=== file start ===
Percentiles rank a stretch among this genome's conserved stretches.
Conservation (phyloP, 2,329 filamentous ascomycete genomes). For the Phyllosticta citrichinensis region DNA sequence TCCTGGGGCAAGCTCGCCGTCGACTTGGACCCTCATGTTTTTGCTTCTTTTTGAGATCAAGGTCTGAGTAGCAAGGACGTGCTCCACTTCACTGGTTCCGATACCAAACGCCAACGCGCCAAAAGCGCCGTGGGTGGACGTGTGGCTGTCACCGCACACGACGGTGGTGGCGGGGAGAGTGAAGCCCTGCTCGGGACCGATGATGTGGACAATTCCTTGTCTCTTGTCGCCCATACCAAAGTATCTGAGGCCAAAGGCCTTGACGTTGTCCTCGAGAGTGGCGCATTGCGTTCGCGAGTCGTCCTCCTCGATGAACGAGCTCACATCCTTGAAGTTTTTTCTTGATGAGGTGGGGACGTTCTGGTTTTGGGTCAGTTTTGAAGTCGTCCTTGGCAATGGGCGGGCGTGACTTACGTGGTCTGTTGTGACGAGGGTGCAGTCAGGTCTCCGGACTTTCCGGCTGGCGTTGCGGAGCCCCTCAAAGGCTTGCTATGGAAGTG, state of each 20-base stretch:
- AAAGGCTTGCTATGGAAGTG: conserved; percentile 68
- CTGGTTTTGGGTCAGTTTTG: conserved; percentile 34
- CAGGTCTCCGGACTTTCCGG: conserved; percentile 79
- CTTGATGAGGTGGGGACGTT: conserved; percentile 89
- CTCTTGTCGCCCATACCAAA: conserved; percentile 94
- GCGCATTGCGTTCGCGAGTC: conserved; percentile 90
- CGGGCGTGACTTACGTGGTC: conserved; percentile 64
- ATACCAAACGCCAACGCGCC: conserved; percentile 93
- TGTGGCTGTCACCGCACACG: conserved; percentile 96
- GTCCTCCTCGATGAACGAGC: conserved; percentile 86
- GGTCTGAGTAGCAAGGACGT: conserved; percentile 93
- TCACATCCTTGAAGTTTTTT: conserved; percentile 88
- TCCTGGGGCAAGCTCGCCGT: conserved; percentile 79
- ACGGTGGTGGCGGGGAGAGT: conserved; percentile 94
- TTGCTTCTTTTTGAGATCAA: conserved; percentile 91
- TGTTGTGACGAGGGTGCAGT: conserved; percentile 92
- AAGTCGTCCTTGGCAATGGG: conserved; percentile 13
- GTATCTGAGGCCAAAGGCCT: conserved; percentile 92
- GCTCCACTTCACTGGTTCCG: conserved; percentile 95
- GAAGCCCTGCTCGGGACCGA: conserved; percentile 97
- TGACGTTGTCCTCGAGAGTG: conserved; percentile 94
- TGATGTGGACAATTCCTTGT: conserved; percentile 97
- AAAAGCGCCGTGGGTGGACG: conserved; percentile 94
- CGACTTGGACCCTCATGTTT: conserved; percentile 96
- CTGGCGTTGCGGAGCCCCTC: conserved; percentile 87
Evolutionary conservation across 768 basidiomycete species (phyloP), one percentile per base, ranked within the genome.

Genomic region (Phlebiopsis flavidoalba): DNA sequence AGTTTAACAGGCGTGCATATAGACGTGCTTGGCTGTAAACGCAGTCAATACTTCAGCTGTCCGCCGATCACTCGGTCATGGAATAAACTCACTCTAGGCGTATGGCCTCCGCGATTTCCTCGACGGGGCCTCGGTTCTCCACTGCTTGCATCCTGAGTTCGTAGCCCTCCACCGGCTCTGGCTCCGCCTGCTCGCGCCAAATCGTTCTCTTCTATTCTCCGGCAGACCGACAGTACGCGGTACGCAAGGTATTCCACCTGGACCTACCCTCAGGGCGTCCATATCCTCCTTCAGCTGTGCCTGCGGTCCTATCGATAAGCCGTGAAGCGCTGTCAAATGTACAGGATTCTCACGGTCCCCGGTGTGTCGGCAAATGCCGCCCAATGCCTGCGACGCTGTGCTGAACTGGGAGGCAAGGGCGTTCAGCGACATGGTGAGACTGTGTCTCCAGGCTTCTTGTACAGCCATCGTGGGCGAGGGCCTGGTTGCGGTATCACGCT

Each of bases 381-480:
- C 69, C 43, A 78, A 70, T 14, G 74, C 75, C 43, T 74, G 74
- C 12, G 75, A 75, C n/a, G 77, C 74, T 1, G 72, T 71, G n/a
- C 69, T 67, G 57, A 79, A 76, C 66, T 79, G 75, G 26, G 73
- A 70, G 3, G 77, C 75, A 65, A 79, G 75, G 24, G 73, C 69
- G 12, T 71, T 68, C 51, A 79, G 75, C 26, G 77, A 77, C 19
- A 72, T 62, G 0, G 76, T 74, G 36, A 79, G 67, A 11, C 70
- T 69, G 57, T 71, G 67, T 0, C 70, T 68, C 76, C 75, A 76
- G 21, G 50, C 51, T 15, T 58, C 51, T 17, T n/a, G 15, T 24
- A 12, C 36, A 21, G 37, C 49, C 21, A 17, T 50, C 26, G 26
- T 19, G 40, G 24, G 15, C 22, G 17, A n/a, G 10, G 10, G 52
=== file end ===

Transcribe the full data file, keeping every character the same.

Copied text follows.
Percentiles rank a stretch among this genome's conserved stretches.
Conservation (phyloP, 2,329 filamentous ascomycete genomes). For the Phyllosticta citrichinensis region DNA sequence TCCTGGGGCAAGCTCGCCGTCGACTTGGACCCTCATGTTTTTGCTTCTTTTTGAGATCAAGGTCTGAGTAGCAAGGACGTGCTCCACTTCACTGGTTCCGATACCAAACGCCAACGCGCCAAAAGCGCCGTGGGTGGACGTGTGGCTGTCACCGCACACGACGGTGGTGGCGGGGAGAGTGAAGCCCTGCTCGGGACCGATGATGTGGACAATTCCTTGTCTCTTGTCGCCCATACCAAAGTATCTGAGGCCAAAGGCCTTGACGTTGTCCTCGAGAGTGGCGCATTGCGTTCGCGAGTCGTCCTCCTCGATGAACGAGCTCACATCCTTGAAGTTTTTTCTTGATGAGGTGGGGACGTTCTGGTTTTGGGTCAGTTTTGAAGTCGTCCTTGGCAATGGGCGGGCGTGACTTACGTGGTCTGTTGTGACGAGGGTGCAGTCAGGTCTCCGGACTTTCCGGCTGGCGTTGCGGAGCCCCTCAAAGGCTTGCTATGGAAGTG, state of each 20-base stretch:
- AAAGGCTTGCTATGGAAGTG: conserved; percentile 68
- CTGGTTTTGGGTCAGTTTTG: conserved; percentile 34
- CAGGTCTCCGGACTTTCCGG: conserved; percentile 79
- CTTGATGAGGTGGGGACGTT: conserved; percentile 89
- CTCTTGTCGCCCATACCAAA: conserved; percentile 94
- GCGCATTGCGTTCGCGAGTC: conserved; percentile 90
- CGGGCGTGACTTACGTGGTC: conserved; percentile 64
- ATACCAAACGCCAACGCGCC: conserved; percentile 93
- TGTGGCTGTCACCGCACACG: conserved; percentile 96
- GTCCTCCTCGATGAACGAGC: conserved; percentile 86
- GGTCTGAGTAGCAAGGACGT: conserved; percentile 93
- TCACATCCTTGAAGTTTTTT: conserved; percentile 88
- TCCTGGGGCAAGCTCGCCGT: conserved; percentile 79
- ACGGTGGTGGCGGGGAGAGT: conserved; percentile 94
- TTGCTTCTTTTTGAGATCAA: conserved; percentile 91
- TGTTGTGACGAGGGTGCAGT: conserved; percentile 92
- AAGTCGTCCTTGGCAATGGG: conserved; percentile 13
- GTATCTGAGGCCAAAGGCCT: conserved; percentile 92
- GCTCCACTTCACTGGTTCCG: conserved; percentile 95
- GAAGCCCTGCTCGGGACCGA: conserved; percentile 97
- TGACGTTGTCCTCGAGAGTG: conserved; percentile 94
- TGATGTGGACAATTCCTTGT: conserved; percentile 97
- AAAAGCGCCGTGGGTGGACG: conserved; percentile 94
- CGACTTGGACCCTCATGTTT: conserved; percentile 96
- CTGGCGTTGCGGAGCCCCTC: conserved; percentile 87
Evolutionary conservation across 768 basidiomycete species (phyloP), one percentile per base, ranked within the genome.

Genomic region (Phlebiopsis flavidoalba): DNA sequence AGTTTAACAGGCGTGCATATAGACGTGCTTGGCTGTAAACGCAGTCAATACTTCAGCTGTCCGCCGATCACTCGGTCATGGAATAAACTCACTCTAGGCGTATGGCCTCCGCGATTTCCTCGACGGGGCCTCGGTTCTCCACTGCTTGCATCCTGAGTTCGTAGCCCTCCACCGGCTCTGGCTCCGCCTGCTCGCGCCAAATCGTTCTCTTCTATTCTCCGGCAGACCGACAGTACGCGGTACGCAAGGTATTCCACCTGGACCTACCCTCAGGGCGTCCATATCCTCCTTCAGCTGTGCCTGCGGTCCTATCGATAAGCCGTGAAGCGCTGTCAAATGTACAGGATTCTCACGGTCCCCGGTGTGTCGGCAAATGCCGCCCAATGCCTGCGACGCTGTGCTGAACTGGGAGGCAAGGGCGTTCAGCGACATGGTGAGACTGTGTCTCCAGGCTTCTTGTACAGCCATCGTGGGCGAGGGCCTGGTTGCGGTATCACGCT

Each of bases 381-480:
- C 69, C 43, A 78, A 70, T 14, G 74, C 75, C 43, T 74, G 74
- C 12, G 75, A 75, C n/a, G 77, C 74, T 1, G 72, T 71, G n/a
- C 69, T 67, G 57, A 79, A 76, C 66, T 79, G 75, G 26, G 73
- A 70, G 3, G 77, C 75, A 65, A 79, G 75, G 24, G 73, C 69
- G 12, T 71, T 68, C 51, A 79, G 75, C 26, G 77, A 77, C 19
- A 72, T 62, G 0, G 76, T 74, G 36, A 79, G 67, A 11, C 70
- T 69, G 57, T 71, G 67, T 0, C 70, T 68, C 76, C 75, A 76
- G 21, G 50, C 51, T 15, T 58, C 51, T 17, T n/a, G 15, T 24
- A 12, C 36, A 21, G 37, C 49, C 21, A 17, T 50, C 26, G 26
- T 19, G 40, G 24, G 15, C 22, G 17, A n/a, G 10, G 10, G 52